An FDA vote against dosing limits for Epogen lifts "a major cloud of uncertainty" over the stock, according to one Wall Street pro
Amgen (AMGN) found relief on word that the Food and Drug Administration voted against setting dosing limits on the company's blockbuster anemia drug Epogen for kidney disease patients. Shares of Amgen rose 4.7% to $56.46 on heavy trading volume on the Nasdaq on Sept. 12.
On Sept. 11, the FDA panel voted 14-5 against a proposed reduction in the target of hemoglobin levels used to set doses of the drugs for kidney disease patients. According to the Wall Street Journal, several committee members said they supported small trims or adjustments in the target that might effectively reduce the recommended dosage by a small amount. Other FDA members backed a range, supported by Amgen, which would leave the doses generally unchanged, the paper reported.
The new decision by the FDA affects the anemia drugs Epogen and Aranesp made by Amgen and Procrit made by Johnson & Johnson (JNJ) -- which are also known as EPO, or erythropoiesis-stimulating agents. Anemia is a deficiency of red-blood cells caused by kidney disease or a side effect of cancer chemotherapy, among other things.
Sales of the three anemia drugs have stalled since getting a "black box" label warning in March highlighting cardiovascular and other risks when the drugs were taken at higher-than-recommended doses, reports the Wall Street Journal. Dosing is linked to hemoglobin levels, and the new label warned that hemoglobin levels should not go above 12 grams per deciliter of blood.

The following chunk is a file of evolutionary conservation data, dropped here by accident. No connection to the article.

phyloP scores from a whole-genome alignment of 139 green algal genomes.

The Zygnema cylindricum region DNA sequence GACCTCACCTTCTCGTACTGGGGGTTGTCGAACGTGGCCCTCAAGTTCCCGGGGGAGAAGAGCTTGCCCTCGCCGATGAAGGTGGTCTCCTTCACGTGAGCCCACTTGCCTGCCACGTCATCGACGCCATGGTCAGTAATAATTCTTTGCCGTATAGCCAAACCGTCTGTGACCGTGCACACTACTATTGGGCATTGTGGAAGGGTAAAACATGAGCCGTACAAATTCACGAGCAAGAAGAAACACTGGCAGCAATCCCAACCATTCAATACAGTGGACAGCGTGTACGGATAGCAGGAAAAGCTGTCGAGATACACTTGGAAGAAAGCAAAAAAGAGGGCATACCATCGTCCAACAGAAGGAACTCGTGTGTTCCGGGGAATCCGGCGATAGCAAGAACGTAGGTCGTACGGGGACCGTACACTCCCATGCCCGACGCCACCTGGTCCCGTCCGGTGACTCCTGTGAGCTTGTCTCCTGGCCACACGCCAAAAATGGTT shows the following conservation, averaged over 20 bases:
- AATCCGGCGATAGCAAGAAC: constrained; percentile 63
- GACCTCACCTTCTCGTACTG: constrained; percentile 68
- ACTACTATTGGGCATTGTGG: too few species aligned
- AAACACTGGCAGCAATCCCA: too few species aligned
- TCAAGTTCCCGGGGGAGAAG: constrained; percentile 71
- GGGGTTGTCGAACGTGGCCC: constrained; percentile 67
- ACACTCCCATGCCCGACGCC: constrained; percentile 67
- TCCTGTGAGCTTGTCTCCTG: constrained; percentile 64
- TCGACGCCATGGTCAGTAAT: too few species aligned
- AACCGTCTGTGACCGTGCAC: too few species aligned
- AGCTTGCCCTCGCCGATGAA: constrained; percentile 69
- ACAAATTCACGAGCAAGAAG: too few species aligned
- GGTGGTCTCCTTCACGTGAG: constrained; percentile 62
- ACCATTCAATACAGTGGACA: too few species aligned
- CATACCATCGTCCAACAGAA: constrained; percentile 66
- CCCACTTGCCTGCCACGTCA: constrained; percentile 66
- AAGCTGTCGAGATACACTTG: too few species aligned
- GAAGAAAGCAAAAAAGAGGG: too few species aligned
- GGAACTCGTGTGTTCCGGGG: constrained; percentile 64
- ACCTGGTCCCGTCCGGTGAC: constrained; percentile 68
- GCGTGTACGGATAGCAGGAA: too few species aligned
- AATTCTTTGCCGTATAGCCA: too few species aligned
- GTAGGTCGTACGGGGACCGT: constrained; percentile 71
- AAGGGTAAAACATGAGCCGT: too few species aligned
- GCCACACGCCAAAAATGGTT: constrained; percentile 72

Then in May, Medicare said it would stop reimbursing chemotherapy patients (BusinessWeek, 5/15/07) for certain uses of the company's Aranesp drug.
The Sept. 11 vote from the FDA was welcome news for Amgen. "In our opinion, a major cloud of uncertainty was lifted yesterday with the FDA’s largely benign advisory committee proceedings," wrote UBS analyst Maged Shenouda in a note. The analyst upgraded Amgen shares to neutral from sell on the news, and hiked the price target to $61 from $50.
Shenouda noted that the FDA panel voted in favor of maintaining the dosing guidelines as they stand, with an implied hemoglobin target of 10-12 g/dL. "Now with a better gauge of EPO [erythropoiesis] franchise downside, we believe Amgen’s shares could very well be poised for an upward run," the analyst said.
Standard & Poor's equity analyst Steven Silver kept a buy opinion on Amgen, which generated sales of $2.6 billion for Epogen alone last year. "We view recent regulatory events favorably and, despite expected near-term share volatility, we ultimately see more modest negative revenue impact from final FDA and Medicare policies later in '07," he wrote in a note on Sept. 12.
Silver raised his earnings per share estimates for Amgen. He also bumped up his price target by $3 to $64, amounting to 15 times his new 2008 EPS estimate of $4.29 -- "slightly expanding our multiple on our view of reduced risk," he said. (S&P, like BusinessWeek, is owned by McGraw-Hill (MHP).)
Indeed, some pros are seeing value (BusinessWeek, 6/4/07) in Amgen shares after tumbling from a high of $76 in January.